... True it is, the manager talked very civilly as well as sensibly on the subject. "Your appearance, sir," said he to Pickle, "screens you from all suspicion of an intended fraud; but the mortgage upon those lands you mention was granted to another person many years before you pretend to have lent that sum; and I have, this very morning, paid one quarter's interest, as appears from this receipt, which you may peruse for ...
— The Adventures of Peregrine Pickle, Volume I • Tobias Smollett

... then, let me talk to you frankly, as man to man!"—and began a bitter attack on the attitude of President Wilson. Colonel —— listened, and when the outburst was done, said: "Very well! Then I, too, will speak frankly. I have known President Wilson for many years. He is a very strong man, physically and morally. You can neither frighten him ...
— A Writer's Recollections (In Two Volumes), Volume II • Mrs. Humphry Ward

... me! If he had been noticing I think he would have discovered me—discovered that my indifference concerning the prisoner was a pretense; for I was caught off my guard, and was so moved and so exalted to be so honored by her that I must have shown my feeling in my face ...
— Innocents abroad • Mark Twain

... with an affair deserving of delicate and cautious management. M. Lesueur felt obscurely that the present was an affair of that kind. The parties to it were not only well dressed, but (with the possible exception of Amelie, whose social complacency the evidence of Mr. Withershaw appeared to have established) suggestive of good breeding, or at least of normal good behaviour. It would not do, thanks to the inexperience of a subordinate, to involve the Commissariat of St. Hilaire in unpleasantness with ...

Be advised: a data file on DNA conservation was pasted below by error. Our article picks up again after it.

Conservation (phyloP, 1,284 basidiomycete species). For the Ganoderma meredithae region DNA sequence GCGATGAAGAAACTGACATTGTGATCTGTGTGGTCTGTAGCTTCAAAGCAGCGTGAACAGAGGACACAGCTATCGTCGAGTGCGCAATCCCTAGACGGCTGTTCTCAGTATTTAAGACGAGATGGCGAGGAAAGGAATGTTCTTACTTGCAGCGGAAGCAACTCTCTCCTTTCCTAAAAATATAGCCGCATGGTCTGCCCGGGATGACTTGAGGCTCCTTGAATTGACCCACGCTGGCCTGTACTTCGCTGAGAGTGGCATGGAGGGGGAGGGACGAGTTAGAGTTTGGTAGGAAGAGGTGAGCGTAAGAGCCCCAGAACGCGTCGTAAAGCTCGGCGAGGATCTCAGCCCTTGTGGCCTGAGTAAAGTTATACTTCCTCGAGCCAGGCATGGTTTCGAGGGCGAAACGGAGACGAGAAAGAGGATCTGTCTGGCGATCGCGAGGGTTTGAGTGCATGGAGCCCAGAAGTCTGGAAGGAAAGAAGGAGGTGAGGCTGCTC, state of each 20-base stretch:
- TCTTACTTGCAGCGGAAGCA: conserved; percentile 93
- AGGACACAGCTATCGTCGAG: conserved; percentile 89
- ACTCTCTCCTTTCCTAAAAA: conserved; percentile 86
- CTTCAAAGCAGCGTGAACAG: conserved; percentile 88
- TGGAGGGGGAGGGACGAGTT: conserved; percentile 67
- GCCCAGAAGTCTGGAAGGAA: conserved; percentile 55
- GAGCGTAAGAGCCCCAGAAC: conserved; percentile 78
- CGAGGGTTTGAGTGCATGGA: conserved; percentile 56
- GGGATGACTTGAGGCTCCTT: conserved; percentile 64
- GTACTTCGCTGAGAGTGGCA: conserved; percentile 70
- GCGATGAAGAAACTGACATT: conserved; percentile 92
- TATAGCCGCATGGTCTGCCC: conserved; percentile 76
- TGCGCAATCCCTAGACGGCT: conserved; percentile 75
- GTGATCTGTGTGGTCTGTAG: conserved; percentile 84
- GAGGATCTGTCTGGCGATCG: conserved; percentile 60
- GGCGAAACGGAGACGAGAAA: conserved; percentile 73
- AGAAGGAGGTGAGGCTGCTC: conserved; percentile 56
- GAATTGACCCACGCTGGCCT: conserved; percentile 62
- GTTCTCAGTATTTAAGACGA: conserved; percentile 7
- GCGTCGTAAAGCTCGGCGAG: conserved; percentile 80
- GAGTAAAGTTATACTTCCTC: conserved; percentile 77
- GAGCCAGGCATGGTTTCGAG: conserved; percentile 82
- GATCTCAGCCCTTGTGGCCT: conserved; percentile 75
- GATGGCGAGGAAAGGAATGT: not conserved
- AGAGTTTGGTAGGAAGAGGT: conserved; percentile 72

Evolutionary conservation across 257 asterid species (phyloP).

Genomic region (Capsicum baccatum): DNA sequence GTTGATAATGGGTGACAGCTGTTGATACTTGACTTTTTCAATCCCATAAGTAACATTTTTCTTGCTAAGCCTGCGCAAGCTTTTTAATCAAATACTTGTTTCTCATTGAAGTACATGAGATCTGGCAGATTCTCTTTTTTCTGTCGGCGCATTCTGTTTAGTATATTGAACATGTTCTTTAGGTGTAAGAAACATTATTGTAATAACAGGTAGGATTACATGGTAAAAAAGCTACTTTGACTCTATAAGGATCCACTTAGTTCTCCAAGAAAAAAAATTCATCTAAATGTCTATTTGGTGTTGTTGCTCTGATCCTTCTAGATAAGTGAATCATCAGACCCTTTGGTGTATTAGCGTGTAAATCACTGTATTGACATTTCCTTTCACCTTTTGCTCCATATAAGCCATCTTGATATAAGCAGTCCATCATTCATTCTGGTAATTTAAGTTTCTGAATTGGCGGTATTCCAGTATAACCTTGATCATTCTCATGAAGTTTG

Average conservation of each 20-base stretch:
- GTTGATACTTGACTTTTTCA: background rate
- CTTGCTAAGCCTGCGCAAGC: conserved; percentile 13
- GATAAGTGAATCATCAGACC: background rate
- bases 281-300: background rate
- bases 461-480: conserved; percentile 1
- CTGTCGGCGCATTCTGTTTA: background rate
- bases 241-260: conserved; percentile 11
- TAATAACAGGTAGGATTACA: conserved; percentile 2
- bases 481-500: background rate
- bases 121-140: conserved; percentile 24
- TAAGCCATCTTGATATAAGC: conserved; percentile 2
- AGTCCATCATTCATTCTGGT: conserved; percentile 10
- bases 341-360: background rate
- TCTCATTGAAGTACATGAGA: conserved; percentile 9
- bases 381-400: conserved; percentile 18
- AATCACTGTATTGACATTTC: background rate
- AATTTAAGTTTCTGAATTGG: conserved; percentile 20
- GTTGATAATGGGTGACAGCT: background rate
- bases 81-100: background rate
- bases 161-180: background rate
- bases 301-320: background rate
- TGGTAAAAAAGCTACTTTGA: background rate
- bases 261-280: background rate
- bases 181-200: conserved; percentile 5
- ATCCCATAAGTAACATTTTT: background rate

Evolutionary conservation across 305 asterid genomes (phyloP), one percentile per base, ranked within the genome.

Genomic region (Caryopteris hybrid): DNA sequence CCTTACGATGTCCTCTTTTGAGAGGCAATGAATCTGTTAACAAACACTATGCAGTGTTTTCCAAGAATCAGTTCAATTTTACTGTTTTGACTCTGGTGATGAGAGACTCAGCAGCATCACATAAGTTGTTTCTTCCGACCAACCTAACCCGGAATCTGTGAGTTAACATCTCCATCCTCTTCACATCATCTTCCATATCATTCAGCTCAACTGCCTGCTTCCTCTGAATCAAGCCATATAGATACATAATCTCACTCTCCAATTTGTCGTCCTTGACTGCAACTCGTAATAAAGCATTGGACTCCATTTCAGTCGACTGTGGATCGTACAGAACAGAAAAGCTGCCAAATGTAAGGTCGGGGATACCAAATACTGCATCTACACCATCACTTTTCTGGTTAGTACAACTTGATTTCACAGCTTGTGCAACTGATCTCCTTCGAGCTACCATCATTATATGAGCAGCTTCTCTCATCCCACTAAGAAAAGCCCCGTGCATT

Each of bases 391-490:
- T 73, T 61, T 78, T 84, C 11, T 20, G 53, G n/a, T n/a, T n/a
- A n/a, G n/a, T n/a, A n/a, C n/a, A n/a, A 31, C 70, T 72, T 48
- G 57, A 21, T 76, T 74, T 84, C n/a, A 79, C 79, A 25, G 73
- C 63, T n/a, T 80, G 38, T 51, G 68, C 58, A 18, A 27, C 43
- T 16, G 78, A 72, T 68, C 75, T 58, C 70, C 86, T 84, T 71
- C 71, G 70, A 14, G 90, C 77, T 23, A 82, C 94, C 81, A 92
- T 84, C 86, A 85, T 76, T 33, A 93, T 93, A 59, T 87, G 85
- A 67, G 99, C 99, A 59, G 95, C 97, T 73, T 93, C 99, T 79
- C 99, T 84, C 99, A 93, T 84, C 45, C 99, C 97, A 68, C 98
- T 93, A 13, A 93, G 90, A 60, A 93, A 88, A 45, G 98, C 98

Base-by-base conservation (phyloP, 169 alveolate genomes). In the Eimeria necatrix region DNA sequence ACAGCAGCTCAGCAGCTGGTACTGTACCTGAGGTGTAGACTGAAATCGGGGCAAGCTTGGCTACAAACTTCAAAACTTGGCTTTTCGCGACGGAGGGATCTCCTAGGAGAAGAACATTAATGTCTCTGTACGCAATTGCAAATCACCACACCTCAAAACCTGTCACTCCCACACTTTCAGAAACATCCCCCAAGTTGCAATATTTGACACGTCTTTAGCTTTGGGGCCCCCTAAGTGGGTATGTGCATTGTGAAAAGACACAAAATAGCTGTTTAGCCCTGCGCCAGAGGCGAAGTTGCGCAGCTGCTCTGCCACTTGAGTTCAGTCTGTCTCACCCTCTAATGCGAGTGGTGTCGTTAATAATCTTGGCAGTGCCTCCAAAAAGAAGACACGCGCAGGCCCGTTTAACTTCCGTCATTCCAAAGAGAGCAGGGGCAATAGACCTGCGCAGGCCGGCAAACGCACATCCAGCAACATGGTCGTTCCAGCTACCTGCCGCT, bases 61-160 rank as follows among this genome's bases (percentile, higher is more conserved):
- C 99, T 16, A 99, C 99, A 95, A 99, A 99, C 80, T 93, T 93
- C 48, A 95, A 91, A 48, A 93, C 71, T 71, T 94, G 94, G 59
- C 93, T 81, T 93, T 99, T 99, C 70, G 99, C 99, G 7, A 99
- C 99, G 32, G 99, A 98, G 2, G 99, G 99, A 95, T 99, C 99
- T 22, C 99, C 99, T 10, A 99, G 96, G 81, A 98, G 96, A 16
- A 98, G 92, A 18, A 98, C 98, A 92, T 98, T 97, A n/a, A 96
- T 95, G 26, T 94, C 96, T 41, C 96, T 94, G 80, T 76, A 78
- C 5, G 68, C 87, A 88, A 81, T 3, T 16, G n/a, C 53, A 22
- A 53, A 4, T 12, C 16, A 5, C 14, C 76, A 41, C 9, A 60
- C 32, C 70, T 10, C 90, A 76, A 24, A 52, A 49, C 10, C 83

— The Tale Of Mr. Peter Brown - Chelsea Justice - From "The New Decameron", Volume III. • V. Sackville West

... let me thank you and all your party for this confidence. The boy here—bless my soul, how he has grown in these few months!—the boy and I have had the pleasure of meeting before. Eh, Harry Brooks? You remember me? To the Captain I must introduce myself. Shake hands, Captain Branscome. I am proud to make your acquaintance. . . . But what is the meaning of these baskets? You have brought ...
— Poison Island • Arthur Thomas Quiller-Couch (Q)

... said her words almost like a gush of warm blood from the wound of her mouth. "I'm tired from keeping up and holding in. I have felt so sure for these last four years that we have saved him from his—his wildness—and now, to begin all over again, I—I 'ain't got the fight left in ...
— The Vertical City • Fannie Hurst

... all over warts, and you are an old toad," he said. "You are so old, that I heard the swallows saying their great-great-great-grandmothers, when they built in the chimney, did not know when you were born. And you have got foolish, and past doing anything, and so stupid that you hardly know when it is going to rain. Why, the sun is shining bright, you stupid old toad, and there isn't a chance of a single drop falling. You look very ugly down there in the grass. Now, don't you wish that you were me ...
— Wood Magic - A Fable • Richard Jefferies

... thy gods That govern the whole world! courtly reward And punishment. Fortune 's a right whore: If she give aught, she deals it in small parcels, That she may take away all at one swoop. This 'tis to have great enemies! God 'quite them. Your wolf no longer seems to be a wolf Than when she ...
— The White Devil • John Webster

... "You have not a penny of your own. The few thousands that your father left were long ago used up ...